More than 26 feet high and 42 feet wide, and weighing in at approximately three tons, Mark di Suvero’s Arikidea is certainly deserving of the description “monumental.” Yet this massive structure belies an ingeniously constructed delicacy. The gigantic steel beams have been masterfully balanced in such a way that a simple touch or a passing breeze will cause the structure to sway gently. The wooden swing suspended from its center playfully invites the viewer to further interact with the work, moving into and through its airy spaces. Beginning in the late 1950s, di Suvero drew on the gestural ideas of Abstract Expressionist painting, extending them into the three-dimensional realm of sculpture. His early cantilevered constructions of junkyard detritus (old tires, scrap metal, steel girders) later gave way to the massive, outdoor steel sculptures for which he is known today. The title of this piece evolved loosely from the word arachnid, Greek for “spider,” a creature di Suvero admired for its capacity to create structures in space.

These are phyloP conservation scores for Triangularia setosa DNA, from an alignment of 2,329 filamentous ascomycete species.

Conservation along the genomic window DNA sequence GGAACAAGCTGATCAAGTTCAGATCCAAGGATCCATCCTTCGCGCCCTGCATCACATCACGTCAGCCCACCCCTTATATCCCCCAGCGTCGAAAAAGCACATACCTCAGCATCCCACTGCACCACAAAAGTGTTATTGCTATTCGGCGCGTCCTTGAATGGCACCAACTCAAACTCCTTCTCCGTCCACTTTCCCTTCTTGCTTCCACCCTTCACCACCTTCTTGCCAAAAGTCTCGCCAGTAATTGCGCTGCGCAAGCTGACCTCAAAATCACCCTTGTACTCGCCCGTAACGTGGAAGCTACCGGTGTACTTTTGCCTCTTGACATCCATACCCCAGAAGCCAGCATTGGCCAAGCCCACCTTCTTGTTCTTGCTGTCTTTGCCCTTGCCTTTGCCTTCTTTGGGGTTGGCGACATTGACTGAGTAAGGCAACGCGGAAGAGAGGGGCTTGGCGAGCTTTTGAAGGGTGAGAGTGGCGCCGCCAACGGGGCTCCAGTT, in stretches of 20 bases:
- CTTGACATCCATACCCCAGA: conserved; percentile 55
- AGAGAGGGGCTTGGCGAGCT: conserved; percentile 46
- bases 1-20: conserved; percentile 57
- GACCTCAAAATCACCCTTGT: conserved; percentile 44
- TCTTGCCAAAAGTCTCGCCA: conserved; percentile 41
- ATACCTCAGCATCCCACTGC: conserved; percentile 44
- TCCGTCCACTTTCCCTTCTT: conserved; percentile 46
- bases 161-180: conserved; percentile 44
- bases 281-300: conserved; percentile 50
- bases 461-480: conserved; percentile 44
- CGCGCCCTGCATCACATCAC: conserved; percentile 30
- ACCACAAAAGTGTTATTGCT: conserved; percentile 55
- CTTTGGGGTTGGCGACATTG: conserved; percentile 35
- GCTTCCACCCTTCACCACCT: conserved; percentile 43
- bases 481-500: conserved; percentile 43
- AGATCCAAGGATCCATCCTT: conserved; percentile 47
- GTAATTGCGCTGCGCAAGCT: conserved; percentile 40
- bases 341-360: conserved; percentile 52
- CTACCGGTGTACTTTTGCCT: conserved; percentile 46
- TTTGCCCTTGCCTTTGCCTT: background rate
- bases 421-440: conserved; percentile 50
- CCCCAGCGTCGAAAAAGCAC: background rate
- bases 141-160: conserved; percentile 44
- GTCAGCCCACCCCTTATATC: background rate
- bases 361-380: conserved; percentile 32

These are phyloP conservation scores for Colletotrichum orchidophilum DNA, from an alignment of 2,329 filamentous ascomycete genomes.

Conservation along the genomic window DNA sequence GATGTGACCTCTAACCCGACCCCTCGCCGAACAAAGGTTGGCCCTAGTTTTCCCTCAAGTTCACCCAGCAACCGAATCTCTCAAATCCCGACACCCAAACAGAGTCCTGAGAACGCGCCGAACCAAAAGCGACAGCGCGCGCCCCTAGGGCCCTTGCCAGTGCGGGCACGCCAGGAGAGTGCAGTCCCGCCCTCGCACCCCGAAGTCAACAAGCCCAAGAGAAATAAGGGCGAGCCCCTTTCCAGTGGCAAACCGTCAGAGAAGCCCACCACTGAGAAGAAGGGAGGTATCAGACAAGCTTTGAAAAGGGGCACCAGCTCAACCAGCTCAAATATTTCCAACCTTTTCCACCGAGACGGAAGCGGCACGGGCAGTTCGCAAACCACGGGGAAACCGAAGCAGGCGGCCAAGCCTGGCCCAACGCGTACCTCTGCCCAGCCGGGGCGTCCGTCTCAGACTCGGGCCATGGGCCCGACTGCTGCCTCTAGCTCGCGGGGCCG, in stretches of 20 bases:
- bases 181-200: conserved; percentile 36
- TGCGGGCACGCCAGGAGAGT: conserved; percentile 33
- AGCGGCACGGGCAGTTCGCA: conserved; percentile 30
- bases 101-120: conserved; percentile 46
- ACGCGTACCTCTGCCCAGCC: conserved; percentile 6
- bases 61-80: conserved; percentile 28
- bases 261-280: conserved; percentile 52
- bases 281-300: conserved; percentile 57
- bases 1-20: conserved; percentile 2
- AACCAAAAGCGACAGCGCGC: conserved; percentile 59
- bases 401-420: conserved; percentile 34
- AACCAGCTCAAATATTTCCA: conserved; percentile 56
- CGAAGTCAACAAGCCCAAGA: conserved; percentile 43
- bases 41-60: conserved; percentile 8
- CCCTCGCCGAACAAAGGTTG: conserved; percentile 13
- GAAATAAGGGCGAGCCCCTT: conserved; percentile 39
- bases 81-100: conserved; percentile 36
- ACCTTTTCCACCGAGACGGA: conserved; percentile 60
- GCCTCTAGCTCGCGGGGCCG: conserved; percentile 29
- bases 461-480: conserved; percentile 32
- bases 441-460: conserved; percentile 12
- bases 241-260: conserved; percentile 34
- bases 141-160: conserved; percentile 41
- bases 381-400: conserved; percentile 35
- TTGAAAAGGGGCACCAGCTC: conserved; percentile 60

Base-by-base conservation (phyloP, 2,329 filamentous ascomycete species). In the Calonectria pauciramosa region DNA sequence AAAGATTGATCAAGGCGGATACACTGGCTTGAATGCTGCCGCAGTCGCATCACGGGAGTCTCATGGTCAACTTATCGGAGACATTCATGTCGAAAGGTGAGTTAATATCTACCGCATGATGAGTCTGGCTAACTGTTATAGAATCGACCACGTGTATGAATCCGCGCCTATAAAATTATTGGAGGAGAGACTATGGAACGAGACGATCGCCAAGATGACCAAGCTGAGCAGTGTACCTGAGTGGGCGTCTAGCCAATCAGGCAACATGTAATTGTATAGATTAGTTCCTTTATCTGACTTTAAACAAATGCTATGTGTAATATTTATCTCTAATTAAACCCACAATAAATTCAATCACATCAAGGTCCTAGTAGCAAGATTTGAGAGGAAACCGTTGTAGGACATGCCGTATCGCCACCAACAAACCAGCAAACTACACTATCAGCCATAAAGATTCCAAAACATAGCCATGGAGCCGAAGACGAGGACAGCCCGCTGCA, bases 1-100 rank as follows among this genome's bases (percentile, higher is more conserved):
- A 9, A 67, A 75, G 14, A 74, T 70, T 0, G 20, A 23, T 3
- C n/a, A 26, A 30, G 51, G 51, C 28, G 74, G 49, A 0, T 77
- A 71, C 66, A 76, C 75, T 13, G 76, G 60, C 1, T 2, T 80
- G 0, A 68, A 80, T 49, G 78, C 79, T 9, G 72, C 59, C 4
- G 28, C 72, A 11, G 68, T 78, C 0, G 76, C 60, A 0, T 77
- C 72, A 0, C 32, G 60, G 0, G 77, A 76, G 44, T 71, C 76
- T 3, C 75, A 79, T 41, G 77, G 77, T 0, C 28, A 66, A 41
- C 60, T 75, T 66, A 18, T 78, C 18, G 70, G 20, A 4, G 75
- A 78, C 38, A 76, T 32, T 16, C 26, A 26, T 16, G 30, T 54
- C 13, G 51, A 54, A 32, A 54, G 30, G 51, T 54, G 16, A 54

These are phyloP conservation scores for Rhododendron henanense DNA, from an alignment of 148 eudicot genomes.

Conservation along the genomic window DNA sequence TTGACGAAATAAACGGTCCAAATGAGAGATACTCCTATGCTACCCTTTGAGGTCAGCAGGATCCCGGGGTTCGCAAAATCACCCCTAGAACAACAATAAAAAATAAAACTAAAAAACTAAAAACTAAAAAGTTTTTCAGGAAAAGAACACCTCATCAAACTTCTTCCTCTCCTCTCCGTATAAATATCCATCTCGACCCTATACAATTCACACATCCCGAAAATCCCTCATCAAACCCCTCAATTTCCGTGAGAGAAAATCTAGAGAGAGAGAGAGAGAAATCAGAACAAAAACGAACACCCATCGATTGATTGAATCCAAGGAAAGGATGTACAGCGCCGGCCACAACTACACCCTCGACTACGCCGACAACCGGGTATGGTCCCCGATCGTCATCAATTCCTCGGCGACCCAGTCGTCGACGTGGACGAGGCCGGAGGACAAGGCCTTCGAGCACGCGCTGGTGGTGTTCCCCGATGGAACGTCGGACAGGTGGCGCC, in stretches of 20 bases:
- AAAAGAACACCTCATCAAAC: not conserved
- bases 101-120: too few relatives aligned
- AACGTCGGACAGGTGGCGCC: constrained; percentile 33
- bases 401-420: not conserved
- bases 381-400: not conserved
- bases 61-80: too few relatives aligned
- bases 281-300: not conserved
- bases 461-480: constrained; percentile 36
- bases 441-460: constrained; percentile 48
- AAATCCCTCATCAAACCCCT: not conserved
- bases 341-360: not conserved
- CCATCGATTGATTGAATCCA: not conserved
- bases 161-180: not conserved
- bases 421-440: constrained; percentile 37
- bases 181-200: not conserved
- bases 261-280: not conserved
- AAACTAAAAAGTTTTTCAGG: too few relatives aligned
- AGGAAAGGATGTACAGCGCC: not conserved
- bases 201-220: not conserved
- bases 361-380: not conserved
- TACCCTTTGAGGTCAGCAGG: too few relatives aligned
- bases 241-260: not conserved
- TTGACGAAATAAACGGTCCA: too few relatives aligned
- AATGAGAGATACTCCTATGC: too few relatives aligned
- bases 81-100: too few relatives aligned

© 1998 Walker Art Center